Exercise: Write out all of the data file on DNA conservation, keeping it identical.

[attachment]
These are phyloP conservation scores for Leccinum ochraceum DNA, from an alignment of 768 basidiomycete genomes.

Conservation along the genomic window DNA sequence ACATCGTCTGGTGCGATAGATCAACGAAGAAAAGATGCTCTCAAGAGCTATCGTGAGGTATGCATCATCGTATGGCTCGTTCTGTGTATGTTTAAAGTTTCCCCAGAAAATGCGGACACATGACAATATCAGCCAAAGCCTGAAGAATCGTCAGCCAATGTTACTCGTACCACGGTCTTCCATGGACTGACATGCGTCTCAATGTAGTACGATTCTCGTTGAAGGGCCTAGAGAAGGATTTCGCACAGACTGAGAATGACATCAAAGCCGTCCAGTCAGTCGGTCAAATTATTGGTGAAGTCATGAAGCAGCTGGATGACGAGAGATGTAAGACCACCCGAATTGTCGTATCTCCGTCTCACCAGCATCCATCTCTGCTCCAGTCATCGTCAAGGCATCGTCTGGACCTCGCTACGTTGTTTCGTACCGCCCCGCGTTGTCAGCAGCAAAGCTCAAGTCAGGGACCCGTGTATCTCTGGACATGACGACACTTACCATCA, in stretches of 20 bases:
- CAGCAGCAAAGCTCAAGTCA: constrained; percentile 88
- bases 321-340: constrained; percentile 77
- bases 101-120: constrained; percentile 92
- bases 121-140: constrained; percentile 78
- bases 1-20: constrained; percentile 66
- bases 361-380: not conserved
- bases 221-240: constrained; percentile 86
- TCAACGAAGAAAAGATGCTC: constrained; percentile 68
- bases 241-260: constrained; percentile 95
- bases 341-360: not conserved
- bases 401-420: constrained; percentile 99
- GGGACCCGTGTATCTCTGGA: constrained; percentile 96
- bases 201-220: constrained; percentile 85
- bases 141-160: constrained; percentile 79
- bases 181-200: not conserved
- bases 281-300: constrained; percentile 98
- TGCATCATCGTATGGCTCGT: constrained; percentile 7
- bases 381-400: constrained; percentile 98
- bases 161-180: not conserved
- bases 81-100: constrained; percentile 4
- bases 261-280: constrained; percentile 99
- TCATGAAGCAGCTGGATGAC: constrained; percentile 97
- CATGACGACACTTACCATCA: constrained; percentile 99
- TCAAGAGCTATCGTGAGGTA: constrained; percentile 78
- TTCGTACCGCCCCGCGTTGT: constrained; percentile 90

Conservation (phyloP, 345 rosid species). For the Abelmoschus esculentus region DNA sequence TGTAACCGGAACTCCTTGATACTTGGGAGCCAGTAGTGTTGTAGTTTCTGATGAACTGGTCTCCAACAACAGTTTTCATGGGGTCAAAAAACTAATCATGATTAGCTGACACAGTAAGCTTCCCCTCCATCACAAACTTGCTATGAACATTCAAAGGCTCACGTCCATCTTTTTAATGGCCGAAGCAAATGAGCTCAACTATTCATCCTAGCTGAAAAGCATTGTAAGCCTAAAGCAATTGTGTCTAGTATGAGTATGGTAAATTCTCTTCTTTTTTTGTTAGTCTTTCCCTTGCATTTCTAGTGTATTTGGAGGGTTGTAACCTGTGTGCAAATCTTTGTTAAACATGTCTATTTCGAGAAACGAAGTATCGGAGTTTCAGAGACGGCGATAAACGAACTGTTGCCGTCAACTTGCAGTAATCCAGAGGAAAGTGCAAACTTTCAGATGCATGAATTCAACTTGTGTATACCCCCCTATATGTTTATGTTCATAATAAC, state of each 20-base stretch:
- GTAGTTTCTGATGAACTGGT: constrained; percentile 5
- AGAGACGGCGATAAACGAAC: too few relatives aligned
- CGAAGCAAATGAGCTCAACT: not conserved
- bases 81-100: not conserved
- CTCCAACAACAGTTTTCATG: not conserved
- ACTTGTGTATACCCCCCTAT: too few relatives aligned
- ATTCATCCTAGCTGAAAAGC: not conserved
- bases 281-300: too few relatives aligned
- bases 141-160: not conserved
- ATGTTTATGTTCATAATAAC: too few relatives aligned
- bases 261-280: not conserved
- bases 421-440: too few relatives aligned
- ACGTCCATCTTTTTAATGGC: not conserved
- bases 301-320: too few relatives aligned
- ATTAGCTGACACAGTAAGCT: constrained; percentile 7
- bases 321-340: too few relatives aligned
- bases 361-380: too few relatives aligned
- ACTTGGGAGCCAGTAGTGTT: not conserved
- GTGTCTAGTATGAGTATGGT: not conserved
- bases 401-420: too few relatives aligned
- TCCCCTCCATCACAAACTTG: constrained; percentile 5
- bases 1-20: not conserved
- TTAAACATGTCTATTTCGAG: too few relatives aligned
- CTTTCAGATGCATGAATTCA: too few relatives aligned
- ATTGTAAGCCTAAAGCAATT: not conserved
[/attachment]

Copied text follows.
These are phyloP conservation scores for Leccinum ochraceum DNA, from an alignment of 768 basidiomycete genomes.

Conservation along the genomic window DNA sequence ACATCGTCTGGTGCGATAGATCAACGAAGAAAAGATGCTCTCAAGAGCTATCGTGAGGTATGCATCATCGTATGGCTCGTTCTGTGTATGTTTAAAGTTTCCCCAGAAAATGCGGACACATGACAATATCAGCCAAAGCCTGAAGAATCGTCAGCCAATGTTACTCGTACCACGGTCTTCCATGGACTGACATGCGTCTCAATGTAGTACGATTCTCGTTGAAGGGCCTAGAGAAGGATTTCGCACAGACTGAGAATGACATCAAAGCCGTCCAGTCAGTCGGTCAAATTATTGGTGAAGTCATGAAGCAGCTGGATGACGAGAGATGTAAGACCACCCGAATTGTCGTATCTCCGTCTCACCAGCATCCATCTCTGCTCCAGTCATCGTCAAGGCATCGTCTGGACCTCGCTACGTTGTTTCGTACCGCCCCGCGTTGTCAGCAGCAAAGCTCAAGTCAGGGACCCGTGTATCTCTGGACATGACGACACTTACCATCA, in stretches of 20 bases:
- CAGCAGCAAAGCTCAAGTCA: constrained; percentile 88
- bases 321-340: constrained; percentile 77
- bases 101-120: constrained; percentile 92
- bases 121-140: constrained; percentile 78
- bases 1-20: constrained; percentile 66
- bases 361-380: not conserved
- bases 221-240: constrained; percentile 86
- TCAACGAAGAAAAGATGCTC: constrained; percentile 68
- bases 241-260: constrained; percentile 95
- bases 341-360: not conserved
- bases 401-420: constrained; percentile 99
- GGGACCCGTGTATCTCTGGA: constrained; percentile 96
- bases 201-220: constrained; percentile 85
- bases 141-160: constrained; percentile 79
- bases 181-200: not conserved
- bases 281-300: constrained; percentile 98
- TGCATCATCGTATGGCTCGT: constrained; percentile 7
- bases 381-400: constrained; percentile 98
- bases 161-180: not conserved
- bases 81-100: constrained; percentile 4
- bases 261-280: constrained; percentile 99
- TCATGAAGCAGCTGGATGAC: constrained; percentile 97
- CATGACGACACTTACCATCA: constrained; percentile 99
- TCAAGAGCTATCGTGAGGTA: constrained; percentile 78
- TTCGTACCGCCCCGCGTTGT: constrained; percentile 90

Conservation (phyloP, 345 rosid species). For the Abelmoschus esculentus region DNA sequence TGTAACCGGAACTCCTTGATACTTGGGAGCCAGTAGTGTTGTAGTTTCTGATGAACTGGTCTCCAACAACAGTTTTCATGGGGTCAAAAAACTAATCATGATTAGCTGACACAGTAAGCTTCCCCTCCATCACAAACTTGCTATGAACATTCAAAGGCTCACGTCCATCTTTTTAATGGCCGAAGCAAATGAGCTCAACTATTCATCCTAGCTGAAAAGCATTGTAAGCCTAAAGCAATTGTGTCTAGTATGAGTATGGTAAATTCTCTTCTTTTTTTGTTAGTCTTTCCCTTGCATTTCTAGTGTATTTGGAGGGTTGTAACCTGTGTGCAAATCTTTGTTAAACATGTCTATTTCGAGAAACGAAGTATCGGAGTTTCAGAGACGGCGATAAACGAACTGTTGCCGTCAACTTGCAGTAATCCAGAGGAAAGTGCAAACTTTCAGATGCATGAATTCAACTTGTGTATACCCCCCTATATGTTTATGTTCATAATAAC, state of each 20-base stretch:
- GTAGTTTCTGATGAACTGGT: constrained; percentile 5
- AGAGACGGCGATAAACGAAC: too few relatives aligned
- CGAAGCAAATGAGCTCAACT: not conserved
- bases 81-100: not conserved
- CTCCAACAACAGTTTTCATG: not conserved
- ACTTGTGTATACCCCCCTAT: too few relatives aligned
- ATTCATCCTAGCTGAAAAGC: not conserved
- bases 281-300: too few relatives aligned
- bases 141-160: not conserved
- ATGTTTATGTTCATAATAAC: too few relatives aligned
- bases 261-280: not conserved
- bases 421-440: too few relatives aligned
- ACGTCCATCTTTTTAATGGC: not conserved
- bases 301-320: too few relatives aligned
- ATTAGCTGACACAGTAAGCT: constrained; percentile 7
- bases 321-340: too few relatives aligned
- bases 361-380: too few relatives aligned
- ACTTGGGAGCCAGTAGTGTT: not conserved
- GTGTCTAGTATGAGTATGGT: not conserved
- bases 401-420: too few relatives aligned
- TCCCCTCCATCACAAACTTG: constrained; percentile 5
- bases 1-20: not conserved
- TTAAACATGTCTATTTCGAG: too few relatives aligned
- CTTTCAGATGCATGAATTCA: too few relatives aligned
- ATTGTAAGCCTAAAGCAATT: not conserved